Miniature aircraft and industrial-quality servo-motors, now more widely available, allow engineers to cram many more functions within a smaller space. This allows for 45 individual actuators in the head—including 12 that operate just the lips, four on each eye, and so on. “These servo-motors are quite different from the traditional hobby servos used in movie animatronics or by the many expressive “robotic” heads being developed by universities and hobbyists,” writes Holt in a blog post.

A proprietary silicone skin mask attaches to the mechanical parts of the figure with dozens of unique flexible magnetic grippers, allowing it a balance of tightness and looseness. The skin, writes Holt, is “the real star of the figure, and is so malleable it can replicate wrinkling around the eyes, crinkling the nose, and a variety of strikingly lifelike creases that appear and disappear as the face moves from expression to expression—it’s incredible! Most importantly, it’s been thoroughly tested to prove it’s highly durable for theme park use.”

A new programming system to allow the large number of facial functions and speech-related motions to be processed at lightning speed. “With this sort of fluid realism, combined with facial recognition and tracking and other AI features, I believe we’ll soon be looking at animatronics that effectively blur the line between fantasy and reality.”

The new robo Lincoln is part of a new line of highly expressive motorized figures—Mark Twain, Benjamin Franklin, Eleanor Roosevelt, Thomas Edison, and anyone you want to custom order—that GHP will offer to theme parks and museums as “turnkey” displays.

Meanwhile, robots good for military training could have a bright future as replacements for text placards or tour guides, argues Holt. “Something I’ve seen time and time again in attractions and exhibits is people lose interest in reading explanatory tags pretty quickly, and even videos lose interest after a minute or two in most settings,” Holt writes. “But people always listen and watch animatronics—they’re visually appealing, have a sense of magic to them, and, when done properly, provide an illusion of life that compels audiences to pay attention (with 30-50 functions in each face, the level of lifelike realism will, I think, be totally immersive).”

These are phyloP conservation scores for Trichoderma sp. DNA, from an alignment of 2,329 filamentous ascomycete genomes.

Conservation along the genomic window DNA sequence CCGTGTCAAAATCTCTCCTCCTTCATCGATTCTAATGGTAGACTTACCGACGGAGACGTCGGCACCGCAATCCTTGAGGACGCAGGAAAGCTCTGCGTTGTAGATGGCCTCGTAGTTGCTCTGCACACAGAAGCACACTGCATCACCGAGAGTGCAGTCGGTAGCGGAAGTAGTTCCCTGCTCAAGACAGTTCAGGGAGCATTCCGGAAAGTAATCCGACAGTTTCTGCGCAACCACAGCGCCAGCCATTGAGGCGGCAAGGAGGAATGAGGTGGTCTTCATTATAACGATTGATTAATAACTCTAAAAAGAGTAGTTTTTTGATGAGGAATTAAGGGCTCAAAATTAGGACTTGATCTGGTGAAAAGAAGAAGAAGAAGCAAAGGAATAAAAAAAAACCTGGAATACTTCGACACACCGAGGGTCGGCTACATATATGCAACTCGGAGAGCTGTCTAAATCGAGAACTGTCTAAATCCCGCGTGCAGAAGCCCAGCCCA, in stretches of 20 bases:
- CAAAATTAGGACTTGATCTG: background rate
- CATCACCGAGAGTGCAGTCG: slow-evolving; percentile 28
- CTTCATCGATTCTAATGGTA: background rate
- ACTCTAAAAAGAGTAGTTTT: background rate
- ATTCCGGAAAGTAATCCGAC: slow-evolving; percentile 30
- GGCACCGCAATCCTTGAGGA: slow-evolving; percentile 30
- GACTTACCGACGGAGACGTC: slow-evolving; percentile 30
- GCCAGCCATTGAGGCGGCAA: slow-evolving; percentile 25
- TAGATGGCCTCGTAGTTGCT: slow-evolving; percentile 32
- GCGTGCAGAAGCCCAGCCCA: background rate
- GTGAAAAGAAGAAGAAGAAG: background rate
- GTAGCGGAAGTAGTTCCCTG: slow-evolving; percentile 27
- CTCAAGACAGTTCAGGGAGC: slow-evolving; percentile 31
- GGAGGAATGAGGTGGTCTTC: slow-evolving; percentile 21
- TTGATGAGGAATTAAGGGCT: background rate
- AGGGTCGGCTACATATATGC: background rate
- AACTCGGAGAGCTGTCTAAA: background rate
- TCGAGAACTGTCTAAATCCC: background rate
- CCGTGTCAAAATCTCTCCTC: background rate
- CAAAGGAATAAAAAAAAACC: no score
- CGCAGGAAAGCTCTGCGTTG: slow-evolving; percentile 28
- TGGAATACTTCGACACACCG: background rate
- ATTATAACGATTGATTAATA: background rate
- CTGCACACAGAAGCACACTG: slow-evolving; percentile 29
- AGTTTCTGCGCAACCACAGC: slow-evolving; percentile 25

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Lincoln has a long history as a robot: The animatronic Abe in “Great Moments With Mr. Lincoln” at Disneyland, which debuted at the 1964 Worlds Fair Hall in Chicago, is considered Disney’s first robot, and a landmark in animatronics. Using hydraulics, it could raise its eyebrows, move its mouth, and pinch its lips to make various speech motions, and could even move its teeth to simulate an “eff” sound.

In his blog post, Holt quoted an email from Bob Gurr, an Imagineer and Disney ride designer. “Having watched the facial animation progression from Wathel’s first efforts in 1955, thru Jack Gladish’s first Chinaman, then the 1964 Lincoln [through today], I’m probably the sole witness to all of it.” After seeing the new Lincoln face, he wrote, “I’m still flabbergasted.”

There’s more flabbergasting to come, apparently. A more advanced animatronic currently under way at the company involves a figure that can “track individuals in an audience, lock onto faces, follow specific faces, colors, or images (like logos or other insignia), and cross-reference what it sees with an index of faces and other images so that the character can ‘recognize’ individuals or specific insignia.”

Such animatronics won’t be confined to museums or Disney parks, either, Holt predicts: It may be altogether fitting and proper that they come home with us, too. “One day, robots with expressive faces like this may be in homes, and we’d love to be part of that.”

About the author

Alex is a contributing editor at Fast Company, the founding editor and editor at large of Motherboard at Vice, and a freelance writer and producer with a focus on the intersections of science, technology, media, politics, and culture.